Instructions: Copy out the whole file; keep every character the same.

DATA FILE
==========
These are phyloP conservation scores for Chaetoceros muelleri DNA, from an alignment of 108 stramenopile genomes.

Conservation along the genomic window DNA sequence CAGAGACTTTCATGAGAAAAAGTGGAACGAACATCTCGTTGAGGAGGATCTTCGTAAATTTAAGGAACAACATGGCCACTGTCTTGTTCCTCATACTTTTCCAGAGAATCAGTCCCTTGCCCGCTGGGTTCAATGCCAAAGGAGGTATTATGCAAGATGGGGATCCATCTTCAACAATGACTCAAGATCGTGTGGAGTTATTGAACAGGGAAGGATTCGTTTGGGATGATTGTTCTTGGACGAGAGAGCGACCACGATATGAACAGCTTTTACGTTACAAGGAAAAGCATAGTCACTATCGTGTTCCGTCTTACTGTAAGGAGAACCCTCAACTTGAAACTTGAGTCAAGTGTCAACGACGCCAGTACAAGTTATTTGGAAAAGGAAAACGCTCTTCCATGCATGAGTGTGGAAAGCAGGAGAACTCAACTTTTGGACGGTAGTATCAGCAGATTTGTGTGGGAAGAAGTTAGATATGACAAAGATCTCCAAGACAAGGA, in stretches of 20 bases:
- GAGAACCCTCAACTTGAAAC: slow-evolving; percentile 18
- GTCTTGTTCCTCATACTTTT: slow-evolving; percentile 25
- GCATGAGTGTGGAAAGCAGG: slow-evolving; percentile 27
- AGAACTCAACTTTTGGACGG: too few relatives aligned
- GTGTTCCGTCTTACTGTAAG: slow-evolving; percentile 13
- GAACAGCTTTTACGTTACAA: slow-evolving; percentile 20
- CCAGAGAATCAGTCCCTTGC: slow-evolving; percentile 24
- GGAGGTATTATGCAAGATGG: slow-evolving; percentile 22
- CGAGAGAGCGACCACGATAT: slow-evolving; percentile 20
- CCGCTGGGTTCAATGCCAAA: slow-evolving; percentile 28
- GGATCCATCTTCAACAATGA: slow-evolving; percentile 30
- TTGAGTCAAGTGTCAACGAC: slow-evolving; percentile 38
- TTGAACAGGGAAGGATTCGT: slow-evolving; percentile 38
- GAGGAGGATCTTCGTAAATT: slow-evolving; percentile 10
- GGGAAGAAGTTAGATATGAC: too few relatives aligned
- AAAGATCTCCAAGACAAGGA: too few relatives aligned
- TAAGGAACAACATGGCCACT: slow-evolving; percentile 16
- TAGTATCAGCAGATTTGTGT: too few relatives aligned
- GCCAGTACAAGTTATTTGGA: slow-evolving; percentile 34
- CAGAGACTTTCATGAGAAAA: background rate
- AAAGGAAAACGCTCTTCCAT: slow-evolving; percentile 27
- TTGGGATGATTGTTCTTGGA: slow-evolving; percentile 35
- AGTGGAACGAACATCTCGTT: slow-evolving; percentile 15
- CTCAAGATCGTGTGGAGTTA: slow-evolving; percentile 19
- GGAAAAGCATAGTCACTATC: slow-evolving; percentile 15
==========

These are phyloP conservation scores for Chaetoceros muelleri DNA, from an alignment of 108 stramenopile genomes.

Conservation along the genomic window DNA sequence CAGAGACTTTCATGAGAAAAAGTGGAACGAACATCTCGTTGAGGAGGATCTTCGTAAATTTAAGGAACAACATGGCCACTGTCTTGTTCCTCATACTTTTCCAGAGAATCAGTCCCTTGCCCGCTGGGTTCAATGCCAAAGGAGGTATTATGCAAGATGGGGATCCATCTTCAACAATGACTCAAGATCGTGTGGAGTTATTGAACAGGGAAGGATTCGTTTGGGATGATTGTTCTTGGACGAGAGAGCGACCACGATATGAACAGCTTTTACGTTACAAGGAAAAGCATAGTCACTATCGTGTTCCGTCTTACTGTAAGGAGAACCCTCAACTTGAAACTTGAGTCAAGTGTCAACGACGCCAGTACAAGTTATTTGGAAAAGGAAAACGCTCTTCCATGCATGAGTGTGGAAAGCAGGAGAACTCAACTTTTGGACGGTAGTATCAGCAGATTTGTGTGGGAAGAAGTTAGATATGACAAAGATCTCCAAGACAAGGA, in stretches of 20 bases:
- GAGAACCCTCAACTTGAAAC: slow-evolving; percentile 18
- GTCTTGTTCCTCATACTTTT: slow-evolving; percentile 25
- GCATGAGTGTGGAAAGCAGG: slow-evolving; percentile 27
- AGAACTCAACTTTTGGACGG: too few relatives aligned
- GTGTTCCGTCTTACTGTAAG: slow-evolving; percentile 13
- GAACAGCTTTTACGTTACAA: slow-evolving; percentile 20
- CCAGAGAATCAGTCCCTTGC: slow-evolving; percentile 24
- GGAGGTATTATGCAAGATGG: slow-evolving; percentile 22
- CGAGAGAGCGACCACGATAT: slow-evolving; percentile 20
- CCGCTGGGTTCAATGCCAAA: slow-evolving; percentile 28
- GGATCCATCTTCAACAATGA: slow-evolving; percentile 30
- TTGAGTCAAGTGTCAACGAC: slow-evolving; percentile 38
- TTGAACAGGGAAGGATTCGT: slow-evolving; percentile 38
- GAGGAGGATCTTCGTAAATT: slow-evolving; percentile 10
- GGGAAGAAGTTAGATATGAC: too few relatives aligned
- AAAGATCTCCAAGACAAGGA: too few relatives aligned
- TAAGGAACAACATGGCCACT: slow-evolving; percentile 16
- TAGTATCAGCAGATTTGTGT: too few relatives aligned
- GCCAGTACAAGTTATTTGGA: slow-evolving; percentile 34
- CAGAGACTTTCATGAGAAAA: background rate
- AAAGGAAAACGCTCTTCCAT: slow-evolving; percentile 27
- TTGGGATGATTGTTCTTGGA: slow-evolving; percentile 35
- AGTGGAACGAACATCTCGTT: slow-evolving; percentile 15
- CTCAAGATCGTGTGGAGTTA: slow-evolving; percentile 19
- GGAAAAGCATAGTCACTATC: slow-evolving; percentile 15